Friday, January 7, 2011

Pronoun Peeves: I or me, Thou or Thee?

I am not a grammarian, though in some ways I am the ultimate grammar geek. Linguistics isn't about learning "the rules" and how they work, but watching the patterns of natural language and trying to describe them. On the other hand, there are some grammatical errors that drive me up the wall. Misuse of "less" and underuse of "fewer." Constant overuse of "lay" when people should be saying "lie." I've been known to say to people who tell me they'll lay down: "Oh, you're going to LIE down? That's great!"

But this post is going to be about a different issue: first person pronouns.

First person pronouns are "I," "me," and "my." I'm happy to day that no one seems to misuse "my." "I" and "me" however are in a more complicated relationship.

When we were kids, we were told that when we spoke of ourselves and another person, it was more polite to put that person first.

"Josie and I went to the store."

I think I got the full explanation more often than most, but I suspect the result of all this instruction was a society-wide mantra of "Josie and I" "David and I" etc. and here's what it turned into:


Now some people say "and I" all the time, in every context. As a linguist, I can say the whole "and I" thing became like a fixed phrase and people stopped inflecting the pronoun for its position in the sentence.

Your sentence actually hasn't changed. Watch how it works when used properly.

I went to the store. Josie and I went to the store.
Notice: I went to the store is still there, just where it used to be. Josie just came along.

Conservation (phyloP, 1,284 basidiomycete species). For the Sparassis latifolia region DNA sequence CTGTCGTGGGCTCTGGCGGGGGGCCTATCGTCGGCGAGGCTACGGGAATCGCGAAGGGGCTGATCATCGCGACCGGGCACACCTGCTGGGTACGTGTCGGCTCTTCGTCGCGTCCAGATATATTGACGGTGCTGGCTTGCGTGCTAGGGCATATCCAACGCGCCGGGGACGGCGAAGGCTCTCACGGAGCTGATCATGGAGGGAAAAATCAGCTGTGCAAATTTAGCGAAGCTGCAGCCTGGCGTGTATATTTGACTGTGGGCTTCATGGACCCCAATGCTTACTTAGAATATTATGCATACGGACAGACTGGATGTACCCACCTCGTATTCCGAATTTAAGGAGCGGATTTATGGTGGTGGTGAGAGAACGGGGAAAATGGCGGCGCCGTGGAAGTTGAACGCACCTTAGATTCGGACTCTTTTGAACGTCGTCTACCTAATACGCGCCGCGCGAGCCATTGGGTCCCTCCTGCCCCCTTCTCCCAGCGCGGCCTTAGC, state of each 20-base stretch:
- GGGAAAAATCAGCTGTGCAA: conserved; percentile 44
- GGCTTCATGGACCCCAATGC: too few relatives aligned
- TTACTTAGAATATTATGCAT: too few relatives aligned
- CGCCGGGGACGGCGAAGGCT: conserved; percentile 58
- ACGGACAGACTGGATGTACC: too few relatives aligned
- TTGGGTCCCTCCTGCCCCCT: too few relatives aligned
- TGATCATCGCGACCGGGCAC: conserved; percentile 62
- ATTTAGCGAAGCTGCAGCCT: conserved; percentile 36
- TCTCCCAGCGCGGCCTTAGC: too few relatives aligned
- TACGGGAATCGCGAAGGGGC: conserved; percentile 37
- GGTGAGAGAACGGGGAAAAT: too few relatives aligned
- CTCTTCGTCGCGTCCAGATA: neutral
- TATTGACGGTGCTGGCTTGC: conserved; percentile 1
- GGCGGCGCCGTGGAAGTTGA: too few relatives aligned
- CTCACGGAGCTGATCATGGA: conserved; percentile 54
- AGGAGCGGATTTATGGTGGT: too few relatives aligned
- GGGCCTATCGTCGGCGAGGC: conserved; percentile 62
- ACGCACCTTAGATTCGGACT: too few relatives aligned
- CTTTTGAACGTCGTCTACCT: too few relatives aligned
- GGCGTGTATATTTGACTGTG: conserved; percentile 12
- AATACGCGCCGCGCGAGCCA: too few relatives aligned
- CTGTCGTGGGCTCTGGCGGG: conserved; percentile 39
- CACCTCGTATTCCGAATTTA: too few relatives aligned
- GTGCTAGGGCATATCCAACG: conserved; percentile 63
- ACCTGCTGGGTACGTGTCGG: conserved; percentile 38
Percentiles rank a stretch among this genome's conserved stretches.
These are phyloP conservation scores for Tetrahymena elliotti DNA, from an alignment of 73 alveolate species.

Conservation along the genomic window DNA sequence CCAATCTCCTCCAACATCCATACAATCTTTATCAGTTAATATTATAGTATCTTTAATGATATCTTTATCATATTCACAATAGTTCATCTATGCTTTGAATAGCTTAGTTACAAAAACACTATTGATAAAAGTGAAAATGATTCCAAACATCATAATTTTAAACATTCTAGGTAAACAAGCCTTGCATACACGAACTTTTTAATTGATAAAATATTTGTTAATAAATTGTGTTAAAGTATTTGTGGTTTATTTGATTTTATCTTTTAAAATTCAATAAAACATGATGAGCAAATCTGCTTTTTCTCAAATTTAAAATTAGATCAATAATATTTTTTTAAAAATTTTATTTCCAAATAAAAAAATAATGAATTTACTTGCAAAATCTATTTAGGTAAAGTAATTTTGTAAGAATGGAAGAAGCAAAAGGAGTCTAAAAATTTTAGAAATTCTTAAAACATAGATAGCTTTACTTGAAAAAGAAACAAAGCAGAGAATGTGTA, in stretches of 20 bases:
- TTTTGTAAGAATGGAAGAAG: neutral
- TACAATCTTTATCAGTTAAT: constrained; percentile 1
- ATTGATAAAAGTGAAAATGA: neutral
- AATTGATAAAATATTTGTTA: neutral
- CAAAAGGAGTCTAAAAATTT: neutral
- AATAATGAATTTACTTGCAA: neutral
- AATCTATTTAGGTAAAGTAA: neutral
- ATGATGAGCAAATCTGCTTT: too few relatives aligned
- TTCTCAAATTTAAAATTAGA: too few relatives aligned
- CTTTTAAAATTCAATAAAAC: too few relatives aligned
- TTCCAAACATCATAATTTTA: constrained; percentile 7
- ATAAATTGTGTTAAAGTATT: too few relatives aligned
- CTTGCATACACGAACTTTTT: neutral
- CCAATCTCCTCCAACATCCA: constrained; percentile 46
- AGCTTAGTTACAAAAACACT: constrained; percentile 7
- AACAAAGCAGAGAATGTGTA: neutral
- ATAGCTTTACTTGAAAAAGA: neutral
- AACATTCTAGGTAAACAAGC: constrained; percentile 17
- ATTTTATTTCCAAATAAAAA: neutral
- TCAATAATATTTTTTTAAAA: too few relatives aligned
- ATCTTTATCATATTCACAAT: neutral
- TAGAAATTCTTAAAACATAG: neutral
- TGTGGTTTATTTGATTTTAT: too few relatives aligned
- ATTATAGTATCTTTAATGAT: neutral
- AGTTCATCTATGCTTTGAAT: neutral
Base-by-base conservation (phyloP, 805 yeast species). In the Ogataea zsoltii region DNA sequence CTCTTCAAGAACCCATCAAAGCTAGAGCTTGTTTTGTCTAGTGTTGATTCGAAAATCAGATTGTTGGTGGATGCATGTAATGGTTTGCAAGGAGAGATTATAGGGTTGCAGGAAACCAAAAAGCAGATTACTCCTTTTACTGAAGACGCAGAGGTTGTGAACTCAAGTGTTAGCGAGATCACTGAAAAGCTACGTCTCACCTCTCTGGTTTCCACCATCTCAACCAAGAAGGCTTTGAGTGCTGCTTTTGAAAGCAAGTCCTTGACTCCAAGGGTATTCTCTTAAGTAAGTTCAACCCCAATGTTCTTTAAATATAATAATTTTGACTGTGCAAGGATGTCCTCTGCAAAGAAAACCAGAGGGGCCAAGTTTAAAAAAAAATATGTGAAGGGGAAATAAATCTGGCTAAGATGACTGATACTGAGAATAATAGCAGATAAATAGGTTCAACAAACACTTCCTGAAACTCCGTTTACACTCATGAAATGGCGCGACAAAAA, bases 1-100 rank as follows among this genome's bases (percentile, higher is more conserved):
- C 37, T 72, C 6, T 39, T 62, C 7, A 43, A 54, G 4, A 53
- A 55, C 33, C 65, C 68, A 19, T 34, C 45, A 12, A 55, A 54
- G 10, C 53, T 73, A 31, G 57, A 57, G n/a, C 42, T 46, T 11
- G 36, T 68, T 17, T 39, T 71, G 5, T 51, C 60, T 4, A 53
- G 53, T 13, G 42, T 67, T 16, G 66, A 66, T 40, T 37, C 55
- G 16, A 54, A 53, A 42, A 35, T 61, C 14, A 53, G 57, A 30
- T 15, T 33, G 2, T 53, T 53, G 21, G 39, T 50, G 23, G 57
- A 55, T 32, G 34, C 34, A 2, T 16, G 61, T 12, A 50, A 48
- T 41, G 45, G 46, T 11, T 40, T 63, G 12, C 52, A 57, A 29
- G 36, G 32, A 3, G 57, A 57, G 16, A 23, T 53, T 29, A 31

He started hitting me. He started hitting Taylor and me.
Notice: He started hitting me is still there. Just that Taylor got hit too.

He gave a book to me. He gave a book to my brother and me.
Notice: He gave a book to me is still there. My brother just happened to receive it too.

The way the grammar describes it feels more abstract, but really is only intended to describe what we just saw above. Use "I" when you're putting the pronoun in subject position, the position of someone who does something. Use "me" when you're putting the pronoun in object position (the second example) or indirect object position (the third example), where the person is either being done to or given to. If you use parallel sentences as I did above, you can easily show yourself the way it ought to go.

So what about "thou" and "thee"?

I've started seeing misuse of these archaic pronouns and feeling that itch to climb up walls again! I guess some folks are getting the idea that "thou" means "you" and so they're subbing it in anywhere they would ordinarily use "you."

Please don't do that. "You" just isn't a good grammatical parallel when it comes to "thou" and "thee."

The first thing you have to know is that these guys are actually singular familiar pronouns, used for informal or intimate conversation with one person and not for formal or group situations when even back then everyone would use "you." I highly recommend breaking out your Shakespeare and actually taking a thorough look.

If you want a quick guideline, though, the better pattern to follow is actually the pattern of the first person pronouns "I," and "me." Also, watch out and don't forget to conjugate your verbs!

Where you would use "I," use "thou":

I go there often.
  • Thou goest there often.
Do I go there often?
  • Dost thou go there often?

Where you would use "me," use "thee":

He leaves me here.
  • He leaves thee here.
He gives a gift to me.
  • He giveth a gift to thee.

Where you would use "my," use "thy" - but where you would use "our," use "your."

Give him my hand.
  • Give him thy hand.
Give him our blessings.
  • Give him your blessings. (both/all of you)

And here endeth the lesson. ;)